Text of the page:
The fields of cultivated oats are my favorite crop to see, even more than wheat. A beautiful silvery-green when young, then darkening through the summer, and then a beautiful tawny or golden yellow when ready for harvest. And often the stems arch a bit, a bit like your wild examples.

    1. A lovely plant does lend itself to lovely photos. Your description of oat fields is lovely, too. I couldn’t remember seeing fields of oats, and now I know why; most of the oats grown in Texas are used for grazing or forage. The big oat-producing states are in the north: North and South Dakota, Michigan, Wisconsin. I’m not sure we even had oats in Iowa when I was living there; corn and soybeans were the crops of choice. No arching stems for those crops, I’m afraid.

  8. Beautiful background and colors of inland sea oats. I think you really are capturing lovely photos of a variety of native plants. Many years ago I located several small 4×4 inch pots at a local nursery and planted maybe three in a spot that received dappled sunlight. True to its description, it will grow just about anywhere, reproduce faithfully in unlikely spots, and can always be depended on to deliver clumps that increase in size. Lovely drooping seed heads last well into the following spring if not consumed by the birds.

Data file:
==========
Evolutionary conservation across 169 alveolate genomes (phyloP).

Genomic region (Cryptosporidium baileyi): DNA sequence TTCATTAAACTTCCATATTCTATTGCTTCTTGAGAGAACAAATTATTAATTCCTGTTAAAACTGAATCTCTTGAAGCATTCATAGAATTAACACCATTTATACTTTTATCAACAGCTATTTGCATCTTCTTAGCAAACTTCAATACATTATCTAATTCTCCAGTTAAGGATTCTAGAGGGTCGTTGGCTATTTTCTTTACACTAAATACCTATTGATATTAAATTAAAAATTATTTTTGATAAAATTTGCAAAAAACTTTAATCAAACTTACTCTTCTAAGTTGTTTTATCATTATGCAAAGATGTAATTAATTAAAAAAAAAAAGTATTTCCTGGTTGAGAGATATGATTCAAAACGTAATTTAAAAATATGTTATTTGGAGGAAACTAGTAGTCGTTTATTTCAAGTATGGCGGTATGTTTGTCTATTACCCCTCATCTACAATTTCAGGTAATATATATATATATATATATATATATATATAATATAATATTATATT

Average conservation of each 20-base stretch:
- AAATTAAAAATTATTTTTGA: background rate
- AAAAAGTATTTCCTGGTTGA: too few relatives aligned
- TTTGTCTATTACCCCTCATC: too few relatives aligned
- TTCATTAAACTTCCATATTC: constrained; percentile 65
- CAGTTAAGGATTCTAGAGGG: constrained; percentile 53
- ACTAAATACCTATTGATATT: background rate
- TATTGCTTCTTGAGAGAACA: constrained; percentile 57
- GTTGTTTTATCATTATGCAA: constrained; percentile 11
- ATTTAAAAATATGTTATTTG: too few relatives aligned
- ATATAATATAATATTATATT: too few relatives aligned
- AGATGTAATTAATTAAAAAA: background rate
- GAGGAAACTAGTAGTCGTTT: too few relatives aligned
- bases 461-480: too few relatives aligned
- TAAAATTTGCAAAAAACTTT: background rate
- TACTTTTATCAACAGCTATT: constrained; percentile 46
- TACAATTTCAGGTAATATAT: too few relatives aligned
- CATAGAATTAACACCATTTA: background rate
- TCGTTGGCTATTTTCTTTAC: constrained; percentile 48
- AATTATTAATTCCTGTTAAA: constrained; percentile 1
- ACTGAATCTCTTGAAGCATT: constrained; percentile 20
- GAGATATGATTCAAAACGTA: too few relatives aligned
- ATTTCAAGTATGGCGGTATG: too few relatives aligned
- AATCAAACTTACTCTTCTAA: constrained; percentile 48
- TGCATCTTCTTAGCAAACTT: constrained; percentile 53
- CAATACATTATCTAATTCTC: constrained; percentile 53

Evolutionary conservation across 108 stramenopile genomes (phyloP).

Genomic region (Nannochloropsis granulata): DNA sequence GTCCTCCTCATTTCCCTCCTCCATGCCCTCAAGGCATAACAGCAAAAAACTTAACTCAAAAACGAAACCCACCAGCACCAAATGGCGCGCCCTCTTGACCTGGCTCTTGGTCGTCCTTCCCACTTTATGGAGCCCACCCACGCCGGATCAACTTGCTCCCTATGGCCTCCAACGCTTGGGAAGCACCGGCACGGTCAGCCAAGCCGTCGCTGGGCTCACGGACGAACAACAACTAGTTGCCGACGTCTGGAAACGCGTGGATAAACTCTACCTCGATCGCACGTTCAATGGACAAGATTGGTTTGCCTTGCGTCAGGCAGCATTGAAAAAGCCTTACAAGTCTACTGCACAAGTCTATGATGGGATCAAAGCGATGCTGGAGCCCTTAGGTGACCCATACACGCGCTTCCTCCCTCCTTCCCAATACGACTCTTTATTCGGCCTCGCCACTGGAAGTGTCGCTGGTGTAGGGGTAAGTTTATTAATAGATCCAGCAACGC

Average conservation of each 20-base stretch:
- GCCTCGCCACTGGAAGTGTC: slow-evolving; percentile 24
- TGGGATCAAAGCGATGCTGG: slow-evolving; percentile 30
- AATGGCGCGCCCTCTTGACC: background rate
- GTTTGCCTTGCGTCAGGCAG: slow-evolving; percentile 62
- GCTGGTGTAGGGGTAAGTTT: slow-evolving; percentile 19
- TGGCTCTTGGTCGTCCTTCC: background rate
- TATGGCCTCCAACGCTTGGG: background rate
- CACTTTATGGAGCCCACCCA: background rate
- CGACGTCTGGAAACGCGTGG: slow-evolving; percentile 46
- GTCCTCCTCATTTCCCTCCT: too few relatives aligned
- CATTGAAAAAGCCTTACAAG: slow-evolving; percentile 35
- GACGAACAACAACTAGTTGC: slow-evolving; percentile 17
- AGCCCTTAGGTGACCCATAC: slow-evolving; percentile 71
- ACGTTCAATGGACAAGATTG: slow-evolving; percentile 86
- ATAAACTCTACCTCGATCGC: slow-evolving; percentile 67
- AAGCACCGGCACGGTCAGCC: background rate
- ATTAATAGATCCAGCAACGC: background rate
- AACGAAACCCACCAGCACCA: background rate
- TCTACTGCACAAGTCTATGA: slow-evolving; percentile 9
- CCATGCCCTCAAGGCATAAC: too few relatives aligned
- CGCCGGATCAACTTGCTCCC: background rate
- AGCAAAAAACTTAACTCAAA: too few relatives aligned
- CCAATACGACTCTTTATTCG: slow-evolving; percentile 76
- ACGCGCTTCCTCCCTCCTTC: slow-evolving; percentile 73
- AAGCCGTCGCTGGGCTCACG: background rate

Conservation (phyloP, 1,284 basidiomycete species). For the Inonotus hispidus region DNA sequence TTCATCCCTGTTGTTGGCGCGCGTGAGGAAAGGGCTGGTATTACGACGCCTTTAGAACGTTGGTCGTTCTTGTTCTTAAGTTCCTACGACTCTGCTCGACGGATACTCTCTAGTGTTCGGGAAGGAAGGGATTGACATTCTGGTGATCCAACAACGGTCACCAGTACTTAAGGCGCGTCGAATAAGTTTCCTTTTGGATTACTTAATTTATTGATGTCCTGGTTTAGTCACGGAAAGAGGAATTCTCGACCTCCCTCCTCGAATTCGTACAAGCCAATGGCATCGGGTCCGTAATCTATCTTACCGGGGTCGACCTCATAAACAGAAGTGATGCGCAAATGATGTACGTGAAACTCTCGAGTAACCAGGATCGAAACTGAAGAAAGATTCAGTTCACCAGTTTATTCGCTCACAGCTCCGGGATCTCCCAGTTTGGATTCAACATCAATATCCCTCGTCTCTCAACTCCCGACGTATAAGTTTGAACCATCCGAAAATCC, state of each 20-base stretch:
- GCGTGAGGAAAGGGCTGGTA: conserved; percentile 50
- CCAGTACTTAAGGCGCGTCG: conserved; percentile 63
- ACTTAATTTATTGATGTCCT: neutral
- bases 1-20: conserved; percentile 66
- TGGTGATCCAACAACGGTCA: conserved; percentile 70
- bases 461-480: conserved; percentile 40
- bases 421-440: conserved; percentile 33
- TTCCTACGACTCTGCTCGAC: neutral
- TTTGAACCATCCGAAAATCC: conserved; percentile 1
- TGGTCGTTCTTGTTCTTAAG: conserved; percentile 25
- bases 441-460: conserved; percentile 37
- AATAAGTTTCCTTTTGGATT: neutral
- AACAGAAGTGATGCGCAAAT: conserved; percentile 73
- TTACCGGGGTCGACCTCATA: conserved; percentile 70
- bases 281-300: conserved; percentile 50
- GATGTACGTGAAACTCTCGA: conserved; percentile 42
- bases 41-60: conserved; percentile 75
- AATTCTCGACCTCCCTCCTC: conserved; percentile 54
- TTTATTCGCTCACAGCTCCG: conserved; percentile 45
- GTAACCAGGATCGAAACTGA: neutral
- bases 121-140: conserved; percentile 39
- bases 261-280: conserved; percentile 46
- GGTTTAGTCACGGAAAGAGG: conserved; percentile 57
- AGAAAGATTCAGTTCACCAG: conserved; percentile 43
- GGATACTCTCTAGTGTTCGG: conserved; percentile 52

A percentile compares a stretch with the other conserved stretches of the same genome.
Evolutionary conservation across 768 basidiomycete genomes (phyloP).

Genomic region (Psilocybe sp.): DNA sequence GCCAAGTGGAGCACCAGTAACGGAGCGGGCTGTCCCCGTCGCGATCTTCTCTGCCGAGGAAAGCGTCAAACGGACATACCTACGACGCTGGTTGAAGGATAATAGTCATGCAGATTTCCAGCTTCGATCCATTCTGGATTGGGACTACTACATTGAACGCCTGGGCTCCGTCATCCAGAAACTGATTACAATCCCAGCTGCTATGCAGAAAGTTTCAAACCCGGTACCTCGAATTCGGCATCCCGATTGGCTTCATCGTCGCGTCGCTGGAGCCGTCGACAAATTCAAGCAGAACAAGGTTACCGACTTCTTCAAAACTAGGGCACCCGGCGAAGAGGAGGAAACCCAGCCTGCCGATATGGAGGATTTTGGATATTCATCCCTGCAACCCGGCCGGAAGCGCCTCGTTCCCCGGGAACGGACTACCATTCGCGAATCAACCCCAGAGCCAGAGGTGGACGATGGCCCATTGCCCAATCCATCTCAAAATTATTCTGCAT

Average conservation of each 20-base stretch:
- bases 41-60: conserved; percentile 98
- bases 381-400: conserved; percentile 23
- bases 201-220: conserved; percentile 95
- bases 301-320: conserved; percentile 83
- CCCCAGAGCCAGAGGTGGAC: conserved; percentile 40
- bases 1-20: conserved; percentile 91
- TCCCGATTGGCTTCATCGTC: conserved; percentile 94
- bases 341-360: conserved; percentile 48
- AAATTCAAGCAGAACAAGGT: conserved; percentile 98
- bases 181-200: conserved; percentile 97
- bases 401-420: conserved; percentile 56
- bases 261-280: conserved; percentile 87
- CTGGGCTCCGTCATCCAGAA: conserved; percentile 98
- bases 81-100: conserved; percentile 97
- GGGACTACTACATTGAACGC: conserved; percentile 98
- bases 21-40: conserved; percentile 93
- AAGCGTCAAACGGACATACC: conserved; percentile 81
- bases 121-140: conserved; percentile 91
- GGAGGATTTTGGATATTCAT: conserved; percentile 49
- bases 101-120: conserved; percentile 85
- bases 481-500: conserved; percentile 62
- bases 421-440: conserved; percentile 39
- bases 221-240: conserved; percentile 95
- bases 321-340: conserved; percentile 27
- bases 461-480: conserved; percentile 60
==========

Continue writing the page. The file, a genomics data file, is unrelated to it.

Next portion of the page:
1. I’m thinking that I might be able to coax some to fill in a couple of bare spots around my patio. The knees of the bald cypress mean that no mowing happens, and nothing else seems inclined to set up shop there. There’s dappled sunlight to good indirect light, and it’s moist because of the sprinklers, so it would be worth trying some seed. If the plants flourish, they’d have plenty of birds in the neighborhood that might favor them. Besides — they’re pretty.

    1. From what I’ve read and from what others have said here, its inclination is to grow and spread, so you might get lucky. I’m going to try some in a pot on my patio, as an alternative to the flowers I’d like to grow but can’t, because of insufficient (that is, no) direct sunlight.